In person, Goldsberry is incisive, unguarded, an absolute hoot and youthful in the way that suggests sorcery and midnight bargains. “I want to follow her for a day and just see what weird powders she’s drinking,” Scardino said.
I had worried that this rooftop spot, just a few blocks from the theater where “Hamilton” will reopen in September, would be too public, that Angelica fans would mob her for selfies. But Goldsberry, in from Weston, Conn., where she lives with her husband, Alexis Johnson, and their two children, wears her fame lightly, having lived without it so long. Here’s how Sterling K. Brown, her co-star in the 2019 movie “Waves” put it: “She is one of the most talented people I’ve ever met and she could not be less self-aggrandizing.”
Goldsberry put it a little more dryly. “Don’t underestimate how invisible a middle-aged Black woman is,” she said.
Goldsberry grew up in Houston, in a family of scientists and engineers. When she was 6 or 7, a cousin told her she could sing, really sing, and she was on her way. After earning her B.F.A., she worked in regional theater and booked a tour or two. “But I felt unfinished,” she said. So she moved to Los Angeles and earned a master’s degree in vocal jazz performance at the University of Southern California.
She tried the singer-songwriter route for a while, modeling herself on Natalie Merchant and Erykah Badu. She also briefly joined a girl group, Fe-Male. “We were exactly what Girls5eva was,” she said, “except they actually got signed.” Would she have taken girl group glitter over Lilith Fair integrity? “I absolutely would have been anything,” she said.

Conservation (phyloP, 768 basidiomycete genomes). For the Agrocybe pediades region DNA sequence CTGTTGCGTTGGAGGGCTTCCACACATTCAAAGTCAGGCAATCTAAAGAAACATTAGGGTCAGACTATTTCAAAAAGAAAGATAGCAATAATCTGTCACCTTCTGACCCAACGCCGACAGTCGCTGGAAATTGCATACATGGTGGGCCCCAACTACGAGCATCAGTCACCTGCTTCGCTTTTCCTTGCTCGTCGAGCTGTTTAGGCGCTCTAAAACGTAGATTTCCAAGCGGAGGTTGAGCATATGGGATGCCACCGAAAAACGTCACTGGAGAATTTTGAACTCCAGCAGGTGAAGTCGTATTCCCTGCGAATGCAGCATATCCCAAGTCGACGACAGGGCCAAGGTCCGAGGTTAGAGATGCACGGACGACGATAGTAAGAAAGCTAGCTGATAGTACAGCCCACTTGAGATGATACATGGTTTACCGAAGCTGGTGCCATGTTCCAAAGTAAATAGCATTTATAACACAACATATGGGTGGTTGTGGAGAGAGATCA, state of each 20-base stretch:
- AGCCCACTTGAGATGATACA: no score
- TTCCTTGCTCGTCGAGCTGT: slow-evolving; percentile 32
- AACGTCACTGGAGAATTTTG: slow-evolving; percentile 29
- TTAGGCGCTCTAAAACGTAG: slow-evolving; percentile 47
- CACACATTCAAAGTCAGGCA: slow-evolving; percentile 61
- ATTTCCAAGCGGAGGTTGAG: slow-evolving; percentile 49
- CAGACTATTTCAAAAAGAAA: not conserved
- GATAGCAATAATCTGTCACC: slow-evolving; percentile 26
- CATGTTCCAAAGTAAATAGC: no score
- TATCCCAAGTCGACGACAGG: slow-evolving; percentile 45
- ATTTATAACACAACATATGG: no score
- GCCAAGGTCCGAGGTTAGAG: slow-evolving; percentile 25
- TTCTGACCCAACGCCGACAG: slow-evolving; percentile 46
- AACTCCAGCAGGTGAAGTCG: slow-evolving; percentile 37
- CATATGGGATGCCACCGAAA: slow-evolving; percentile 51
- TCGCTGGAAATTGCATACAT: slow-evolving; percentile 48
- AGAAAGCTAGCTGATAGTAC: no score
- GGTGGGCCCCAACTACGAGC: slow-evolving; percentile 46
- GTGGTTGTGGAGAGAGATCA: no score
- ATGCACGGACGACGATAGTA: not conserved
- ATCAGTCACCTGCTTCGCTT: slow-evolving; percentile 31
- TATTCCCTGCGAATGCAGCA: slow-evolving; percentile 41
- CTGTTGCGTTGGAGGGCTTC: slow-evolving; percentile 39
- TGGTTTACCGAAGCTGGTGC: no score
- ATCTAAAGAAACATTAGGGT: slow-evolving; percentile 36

She found work as a backup singer on the ’90s meşru dramedy “Ally McBeal,” until an independent sinema brought her back to New York, where she met her husband. She made it to Broadway, then, as replacements for Nala in “The Lion King” and Mimi in “Rent.”
In 2005, she appeared in Shakespeare in the Park’s “Two Gentlemen of Verona,” where Ben Brantley, writing in The Times, called her, “the production’s true find, a sparkplug of musical wit and vitality.” In the audience one night were the director Thomas Kail and the writer and performer Lin-Manuel Miranda. “It was like watching this meteor shower,” Kail recalled. “It was indelible.”
So a decade on, after a recurring role on “The Good Wife,” she got the call to audition for Miranda’s “Hamilton.” Goldsberry had lost out on plenty of parts before and gone on to cheer the women who originated those roles. “With ‘Hamilton,’ I didn’t think I could have survived that,” she said. She didn’t have to.
Goldsberry doesn’t know why she didn’t make it earlier. Maybe she wasn’t good enough back then. Maybe she wasn’t ready. A reason she didn’t offer, but one which Robert King, the co-creator of “The Good Wife,” suggested to me: “It’s harder for Black actresses.”